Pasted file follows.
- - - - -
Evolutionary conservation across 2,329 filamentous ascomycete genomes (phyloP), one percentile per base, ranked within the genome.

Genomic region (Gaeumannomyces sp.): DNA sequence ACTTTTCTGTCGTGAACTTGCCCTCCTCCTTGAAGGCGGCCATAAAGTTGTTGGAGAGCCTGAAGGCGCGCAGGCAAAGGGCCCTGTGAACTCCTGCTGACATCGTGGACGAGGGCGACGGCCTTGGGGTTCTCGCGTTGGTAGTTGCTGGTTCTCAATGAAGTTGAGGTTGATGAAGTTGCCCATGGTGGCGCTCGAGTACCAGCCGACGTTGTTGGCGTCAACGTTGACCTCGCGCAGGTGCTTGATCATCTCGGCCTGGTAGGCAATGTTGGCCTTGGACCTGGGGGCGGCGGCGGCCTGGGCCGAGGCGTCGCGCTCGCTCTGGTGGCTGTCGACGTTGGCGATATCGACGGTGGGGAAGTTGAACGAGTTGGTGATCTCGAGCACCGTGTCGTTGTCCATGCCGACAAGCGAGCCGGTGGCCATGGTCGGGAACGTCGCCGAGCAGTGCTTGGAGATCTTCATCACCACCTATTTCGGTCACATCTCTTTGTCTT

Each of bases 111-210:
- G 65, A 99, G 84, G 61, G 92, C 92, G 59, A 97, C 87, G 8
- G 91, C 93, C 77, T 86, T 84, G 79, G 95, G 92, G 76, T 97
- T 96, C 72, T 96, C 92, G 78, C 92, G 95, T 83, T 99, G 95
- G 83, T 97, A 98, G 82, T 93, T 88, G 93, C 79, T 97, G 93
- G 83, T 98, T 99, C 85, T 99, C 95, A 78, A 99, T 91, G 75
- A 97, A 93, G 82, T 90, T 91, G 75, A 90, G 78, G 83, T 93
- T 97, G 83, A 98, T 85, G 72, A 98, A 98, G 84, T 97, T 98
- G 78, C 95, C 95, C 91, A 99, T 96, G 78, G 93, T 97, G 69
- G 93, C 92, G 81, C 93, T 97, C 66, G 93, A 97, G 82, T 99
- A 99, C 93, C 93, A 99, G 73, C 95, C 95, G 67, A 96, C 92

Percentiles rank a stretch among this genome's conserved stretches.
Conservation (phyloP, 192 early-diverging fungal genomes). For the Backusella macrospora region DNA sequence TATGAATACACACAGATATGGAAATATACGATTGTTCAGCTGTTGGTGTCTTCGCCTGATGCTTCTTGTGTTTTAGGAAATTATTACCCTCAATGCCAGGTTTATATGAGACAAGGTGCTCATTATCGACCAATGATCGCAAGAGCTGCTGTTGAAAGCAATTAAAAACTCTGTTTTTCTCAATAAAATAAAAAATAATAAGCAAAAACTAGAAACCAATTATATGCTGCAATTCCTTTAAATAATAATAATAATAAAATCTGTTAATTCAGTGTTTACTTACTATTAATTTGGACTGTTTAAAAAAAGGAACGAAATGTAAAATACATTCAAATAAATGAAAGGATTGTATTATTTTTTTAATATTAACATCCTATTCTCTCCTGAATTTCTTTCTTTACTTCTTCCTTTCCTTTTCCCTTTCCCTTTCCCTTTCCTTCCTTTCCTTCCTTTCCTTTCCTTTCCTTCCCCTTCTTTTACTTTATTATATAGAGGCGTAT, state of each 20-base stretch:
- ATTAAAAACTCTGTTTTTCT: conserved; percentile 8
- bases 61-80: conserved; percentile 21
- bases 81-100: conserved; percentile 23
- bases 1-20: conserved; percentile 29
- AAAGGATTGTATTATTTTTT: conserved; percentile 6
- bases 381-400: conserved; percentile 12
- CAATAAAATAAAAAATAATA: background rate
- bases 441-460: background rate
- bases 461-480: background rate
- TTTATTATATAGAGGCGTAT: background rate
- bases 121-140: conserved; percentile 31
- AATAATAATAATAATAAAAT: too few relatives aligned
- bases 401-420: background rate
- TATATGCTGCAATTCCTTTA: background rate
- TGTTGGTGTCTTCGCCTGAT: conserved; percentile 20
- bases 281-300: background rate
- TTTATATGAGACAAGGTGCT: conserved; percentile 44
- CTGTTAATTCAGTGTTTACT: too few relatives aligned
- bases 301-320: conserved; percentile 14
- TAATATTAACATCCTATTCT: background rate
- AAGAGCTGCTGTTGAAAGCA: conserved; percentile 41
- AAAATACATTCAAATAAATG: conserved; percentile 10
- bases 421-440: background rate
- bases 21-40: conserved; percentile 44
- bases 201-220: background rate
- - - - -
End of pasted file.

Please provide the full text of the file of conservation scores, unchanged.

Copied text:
Evolutionary conservation across 2,329 filamentous ascomycete genomes (phyloP), one percentile per base, ranked within the genome.

Genomic region (Gaeumannomyces sp.): DNA sequence ACTTTTCTGTCGTGAACTTGCCCTCCTCCTTGAAGGCGGCCATAAAGTTGTTGGAGAGCCTGAAGGCGCGCAGGCAAAGGGCCCTGTGAACTCCTGCTGACATCGTGGACGAGGGCGACGGCCTTGGGGTTCTCGCGTTGGTAGTTGCTGGTTCTCAATGAAGTTGAGGTTGATGAAGTTGCCCATGGTGGCGCTCGAGTACCAGCCGACGTTGTTGGCGTCAACGTTGACCTCGCGCAGGTGCTTGATCATCTCGGCCTGGTAGGCAATGTTGGCCTTGGACCTGGGGGCGGCGGCGGCCTGGGCCGAGGCGTCGCGCTCGCTCTGGTGGCTGTCGACGTTGGCGATATCGACGGTGGGGAAGTTGAACGAGTTGGTGATCTCGAGCACCGTGTCGTTGTCCATGCCGACAAGCGAGCCGGTGGCCATGGTCGGGAACGTCGCCGAGCAGTGCTTGGAGATCTTCATCACCACCTATTTCGGTCACATCTCTTTGTCTT

Each of bases 111-210:
- G 65, A 99, G 84, G 61, G 92, C 92, G 59, A 97, C 87, G 8
- G 91, C 93, C 77, T 86, T 84, G 79, G 95, G 92, G 76, T 97
- T 96, C 72, T 96, C 92, G 78, C 92, G 95, T 83, T 99, G 95
- G 83, T 97, A 98, G 82, T 93, T 88, G 93, C 79, T 97, G 93
- G 83, T 98, T 99, C 85, T 99, C 95, A 78, A 99, T 91, G 75
- A 97, A 93, G 82, T 90, T 91, G 75, A 90, G 78, G 83, T 93
- T 97, G 83, A 98, T 85, G 72, A 98, A 98, G 84, T 97, T 98
- G 78, C 95, C 95, C 91, A 99, T 96, G 78, G 93, T 97, G 69
- G 93, C 92, G 81, C 93, T 97, C 66, G 93, A 97, G 82, T 99
- A 99, C 93, C 93, A 99, G 73, C 95, C 95, G 67, A 96, C 92

Percentiles rank a stretch among this genome's conserved stretches.
Conservation (phyloP, 192 early-diverging fungal genomes). For the Backusella macrospora region DNA sequence TATGAATACACACAGATATGGAAATATACGATTGTTCAGCTGTTGGTGTCTTCGCCTGATGCTTCTTGTGTTTTAGGAAATTATTACCCTCAATGCCAGGTTTATATGAGACAAGGTGCTCATTATCGACCAATGATCGCAAGAGCTGCTGTTGAAAGCAATTAAAAACTCTGTTTTTCTCAATAAAATAAAAAATAATAAGCAAAAACTAGAAACCAATTATATGCTGCAATTCCTTTAAATAATAATAATAATAAAATCTGTTAATTCAGTGTTTACTTACTATTAATTTGGACTGTTTAAAAAAAGGAACGAAATGTAAAATACATTCAAATAAATGAAAGGATTGTATTATTTTTTTAATATTAACATCCTATTCTCTCCTGAATTTCTTTCTTTACTTCTTCCTTTCCTTTTCCCTTTCCCTTTCCCTTTCCTTCCTTTCCTTCCTTTCCTTTCCTTTCCTTCCCCTTCTTTTACTTTATTATATAGAGGCGTAT, state of each 20-base stretch:
- ATTAAAAACTCTGTTTTTCT: conserved; percentile 8
- bases 61-80: conserved; percentile 21
- bases 81-100: conserved; percentile 23
- bases 1-20: conserved; percentile 29
- AAAGGATTGTATTATTTTTT: conserved; percentile 6
- bases 381-400: conserved; percentile 12
- CAATAAAATAAAAAATAATA: background rate
- bases 441-460: background rate
- bases 461-480: background rate
- TTTATTATATAGAGGCGTAT: background rate
- bases 121-140: conserved; percentile 31
- AATAATAATAATAATAAAAT: too few relatives aligned
- bases 401-420: background rate
- TATATGCTGCAATTCCTTTA: background rate
- TGTTGGTGTCTTCGCCTGAT: conserved; percentile 20
- bases 281-300: background rate
- TTTATATGAGACAAGGTGCT: conserved; percentile 44
- CTGTTAATTCAGTGTTTACT: too few relatives aligned
- bases 301-320: conserved; percentile 14
- TAATATTAACATCCTATTCT: background rate
- AAGAGCTGCTGTTGAAAGCA: conserved; percentile 41
- AAAATACATTCAAATAAATG: conserved; percentile 10
- bases 421-440: background rate
- bases 21-40: conserved; percentile 44
- bases 201-220: background rate